Aarhus Cathedral, as it now exists, was built in the Gothic style between 1449 and 1500. Like the exterior, the columns are made of brick, rather than marble or another stone. Prior to the Reformation, at which time the walls were painted to cover the frescoes, the natural brick might have been exposed. The painting decorating the vaults which the columns support was restored in 1990.
I have to admit, I am not a fan of Frank Gehry designs. And I am not a fan of where the University of Minnesota stuck the Frederick R. Weisman Art Museum Gehry designed. It is out-of-sync with the Art Deco student union and the 1940 dormitory it sits between. Because it hangs on the edge of a bluff overlooking River Road and the Mississippi River, it does catch unobstructed reflections from the sky and the Washington Avenue Bridge, which crosses the Mississippi River. The actual reflections on the brushed stainless steel panels are more subtle. I enhanced them for dramatic effect.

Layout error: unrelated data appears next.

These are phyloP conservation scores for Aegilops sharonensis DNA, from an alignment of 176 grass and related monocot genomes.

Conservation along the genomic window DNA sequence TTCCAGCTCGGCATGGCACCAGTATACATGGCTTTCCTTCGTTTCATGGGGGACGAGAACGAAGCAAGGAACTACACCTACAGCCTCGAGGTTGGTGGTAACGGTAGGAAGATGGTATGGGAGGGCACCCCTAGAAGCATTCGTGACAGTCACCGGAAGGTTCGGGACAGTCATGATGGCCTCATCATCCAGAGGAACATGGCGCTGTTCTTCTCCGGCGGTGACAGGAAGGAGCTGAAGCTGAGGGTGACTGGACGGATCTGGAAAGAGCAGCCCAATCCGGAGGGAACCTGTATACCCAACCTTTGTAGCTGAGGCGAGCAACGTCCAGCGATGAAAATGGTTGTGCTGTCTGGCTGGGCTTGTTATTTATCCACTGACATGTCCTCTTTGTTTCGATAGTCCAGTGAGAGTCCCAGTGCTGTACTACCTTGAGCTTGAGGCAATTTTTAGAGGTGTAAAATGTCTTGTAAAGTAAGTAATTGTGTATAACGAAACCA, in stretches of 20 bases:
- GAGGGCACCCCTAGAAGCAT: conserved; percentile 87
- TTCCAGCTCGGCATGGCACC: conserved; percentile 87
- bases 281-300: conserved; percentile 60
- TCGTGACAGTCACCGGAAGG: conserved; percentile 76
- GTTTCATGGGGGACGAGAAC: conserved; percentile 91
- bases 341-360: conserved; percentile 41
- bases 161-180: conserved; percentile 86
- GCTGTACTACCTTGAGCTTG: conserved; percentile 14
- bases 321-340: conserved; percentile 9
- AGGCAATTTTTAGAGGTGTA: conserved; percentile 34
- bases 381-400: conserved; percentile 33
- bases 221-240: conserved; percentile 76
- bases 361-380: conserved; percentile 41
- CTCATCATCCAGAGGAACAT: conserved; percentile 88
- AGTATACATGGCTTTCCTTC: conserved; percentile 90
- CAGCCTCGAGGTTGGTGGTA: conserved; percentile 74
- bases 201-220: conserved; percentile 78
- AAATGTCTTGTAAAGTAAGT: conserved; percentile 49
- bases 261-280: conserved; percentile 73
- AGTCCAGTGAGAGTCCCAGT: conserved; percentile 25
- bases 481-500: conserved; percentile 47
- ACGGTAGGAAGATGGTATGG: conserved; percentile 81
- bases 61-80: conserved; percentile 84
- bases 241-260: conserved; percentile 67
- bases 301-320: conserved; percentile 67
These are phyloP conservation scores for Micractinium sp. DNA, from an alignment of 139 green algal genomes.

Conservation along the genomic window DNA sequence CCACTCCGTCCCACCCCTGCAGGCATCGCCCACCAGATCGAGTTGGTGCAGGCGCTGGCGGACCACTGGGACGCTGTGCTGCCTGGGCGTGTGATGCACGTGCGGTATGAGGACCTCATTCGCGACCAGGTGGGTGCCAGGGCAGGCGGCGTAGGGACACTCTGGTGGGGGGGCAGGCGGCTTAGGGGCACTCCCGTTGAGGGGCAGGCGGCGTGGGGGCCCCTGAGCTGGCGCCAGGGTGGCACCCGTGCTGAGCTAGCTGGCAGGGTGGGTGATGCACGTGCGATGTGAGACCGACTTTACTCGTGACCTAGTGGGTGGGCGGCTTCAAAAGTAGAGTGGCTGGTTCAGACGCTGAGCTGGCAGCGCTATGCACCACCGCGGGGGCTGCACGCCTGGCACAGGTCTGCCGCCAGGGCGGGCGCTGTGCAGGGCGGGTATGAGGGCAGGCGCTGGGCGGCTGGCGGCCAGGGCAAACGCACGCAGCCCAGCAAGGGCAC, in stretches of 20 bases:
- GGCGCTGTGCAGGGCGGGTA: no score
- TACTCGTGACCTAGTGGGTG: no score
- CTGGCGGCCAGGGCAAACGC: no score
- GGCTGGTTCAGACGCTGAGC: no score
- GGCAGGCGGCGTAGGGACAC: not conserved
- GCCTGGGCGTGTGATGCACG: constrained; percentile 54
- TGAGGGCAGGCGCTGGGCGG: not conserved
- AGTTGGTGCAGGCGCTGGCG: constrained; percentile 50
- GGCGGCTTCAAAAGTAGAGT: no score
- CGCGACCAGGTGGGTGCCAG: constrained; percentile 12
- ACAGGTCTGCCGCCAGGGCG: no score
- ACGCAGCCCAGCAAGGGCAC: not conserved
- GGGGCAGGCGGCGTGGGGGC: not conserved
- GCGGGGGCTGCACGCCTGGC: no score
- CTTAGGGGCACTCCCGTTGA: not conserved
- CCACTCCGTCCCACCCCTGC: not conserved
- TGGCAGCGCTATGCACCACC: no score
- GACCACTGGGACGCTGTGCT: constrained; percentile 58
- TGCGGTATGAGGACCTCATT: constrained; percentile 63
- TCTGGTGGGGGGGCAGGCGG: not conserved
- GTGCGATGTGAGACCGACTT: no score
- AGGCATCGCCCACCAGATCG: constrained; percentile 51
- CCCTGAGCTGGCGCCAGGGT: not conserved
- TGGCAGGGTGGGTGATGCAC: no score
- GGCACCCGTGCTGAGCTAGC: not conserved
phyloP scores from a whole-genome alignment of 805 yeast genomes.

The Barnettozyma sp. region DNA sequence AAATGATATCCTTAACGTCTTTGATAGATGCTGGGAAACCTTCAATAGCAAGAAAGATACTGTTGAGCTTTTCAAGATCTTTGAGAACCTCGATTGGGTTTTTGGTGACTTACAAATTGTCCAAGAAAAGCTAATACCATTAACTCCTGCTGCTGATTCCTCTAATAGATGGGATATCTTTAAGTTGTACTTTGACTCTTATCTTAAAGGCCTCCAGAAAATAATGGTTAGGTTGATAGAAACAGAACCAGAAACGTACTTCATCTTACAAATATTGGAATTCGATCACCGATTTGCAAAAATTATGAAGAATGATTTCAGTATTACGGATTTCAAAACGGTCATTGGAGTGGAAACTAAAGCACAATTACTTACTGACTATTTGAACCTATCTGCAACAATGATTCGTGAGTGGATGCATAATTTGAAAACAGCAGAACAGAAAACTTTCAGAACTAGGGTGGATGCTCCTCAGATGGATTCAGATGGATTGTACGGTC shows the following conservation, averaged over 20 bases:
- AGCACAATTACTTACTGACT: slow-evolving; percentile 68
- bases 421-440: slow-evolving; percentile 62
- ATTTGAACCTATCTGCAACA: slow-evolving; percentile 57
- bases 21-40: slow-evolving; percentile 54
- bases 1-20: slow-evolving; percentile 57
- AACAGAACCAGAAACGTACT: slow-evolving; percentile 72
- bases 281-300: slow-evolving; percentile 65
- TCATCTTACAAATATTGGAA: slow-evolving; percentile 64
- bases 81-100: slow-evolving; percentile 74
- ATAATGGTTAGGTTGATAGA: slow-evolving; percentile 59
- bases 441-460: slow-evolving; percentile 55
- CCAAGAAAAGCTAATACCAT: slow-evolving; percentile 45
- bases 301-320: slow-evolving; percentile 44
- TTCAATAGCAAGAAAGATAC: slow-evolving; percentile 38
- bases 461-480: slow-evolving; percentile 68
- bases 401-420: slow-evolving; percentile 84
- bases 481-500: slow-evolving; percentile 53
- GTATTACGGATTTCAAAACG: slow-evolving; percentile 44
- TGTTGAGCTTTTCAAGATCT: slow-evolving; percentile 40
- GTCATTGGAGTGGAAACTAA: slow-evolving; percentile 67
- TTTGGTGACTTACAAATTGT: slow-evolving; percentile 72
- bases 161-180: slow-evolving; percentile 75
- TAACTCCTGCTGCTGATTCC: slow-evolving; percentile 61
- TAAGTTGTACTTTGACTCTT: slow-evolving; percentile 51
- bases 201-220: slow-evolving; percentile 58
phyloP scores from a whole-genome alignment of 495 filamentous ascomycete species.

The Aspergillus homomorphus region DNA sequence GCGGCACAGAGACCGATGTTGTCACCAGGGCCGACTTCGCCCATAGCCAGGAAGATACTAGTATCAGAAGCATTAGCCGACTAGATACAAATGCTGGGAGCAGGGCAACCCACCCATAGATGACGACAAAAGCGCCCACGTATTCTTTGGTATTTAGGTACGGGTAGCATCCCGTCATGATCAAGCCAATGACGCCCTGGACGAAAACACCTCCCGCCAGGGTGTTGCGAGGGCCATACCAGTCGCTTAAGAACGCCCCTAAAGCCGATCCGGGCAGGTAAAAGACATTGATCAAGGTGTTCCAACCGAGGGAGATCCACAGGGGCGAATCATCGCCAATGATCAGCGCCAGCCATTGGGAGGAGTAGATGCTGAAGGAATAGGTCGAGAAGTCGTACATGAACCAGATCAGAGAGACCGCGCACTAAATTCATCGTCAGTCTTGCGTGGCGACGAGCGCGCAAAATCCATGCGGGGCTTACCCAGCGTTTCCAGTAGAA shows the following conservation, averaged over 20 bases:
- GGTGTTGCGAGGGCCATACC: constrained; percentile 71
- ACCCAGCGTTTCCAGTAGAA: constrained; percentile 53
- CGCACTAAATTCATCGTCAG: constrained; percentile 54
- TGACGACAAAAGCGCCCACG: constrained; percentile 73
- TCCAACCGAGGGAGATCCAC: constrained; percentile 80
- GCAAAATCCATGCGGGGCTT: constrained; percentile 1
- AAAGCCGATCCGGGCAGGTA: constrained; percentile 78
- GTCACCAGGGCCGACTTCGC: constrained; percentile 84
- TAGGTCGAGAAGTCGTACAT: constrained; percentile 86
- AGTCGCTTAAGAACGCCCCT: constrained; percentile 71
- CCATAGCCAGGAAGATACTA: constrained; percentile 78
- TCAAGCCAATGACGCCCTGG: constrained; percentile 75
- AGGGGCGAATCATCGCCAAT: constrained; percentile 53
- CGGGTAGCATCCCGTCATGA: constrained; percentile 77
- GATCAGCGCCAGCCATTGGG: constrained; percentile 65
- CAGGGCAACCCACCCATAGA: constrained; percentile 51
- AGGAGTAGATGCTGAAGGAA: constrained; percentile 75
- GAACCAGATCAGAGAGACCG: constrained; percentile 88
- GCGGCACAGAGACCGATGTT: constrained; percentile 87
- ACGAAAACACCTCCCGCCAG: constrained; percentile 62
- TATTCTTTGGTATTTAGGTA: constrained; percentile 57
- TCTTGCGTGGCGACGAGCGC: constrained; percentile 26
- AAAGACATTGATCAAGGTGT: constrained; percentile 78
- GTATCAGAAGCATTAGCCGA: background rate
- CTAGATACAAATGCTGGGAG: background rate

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Originally a Romanesque basilica, Aarhus Cathedral was started in the last decades of the 12th Century, was partially destroyed by a fire in 1330, and enlarged into its present form as a Gothic cathedral between 1450 and 1520. The outer walls and the chapels along the eastern wall of the transept are the only surviving Romanesque elements. The cathedral is dedicated to St. Clement. It is the longest and tallest church in Denmark.
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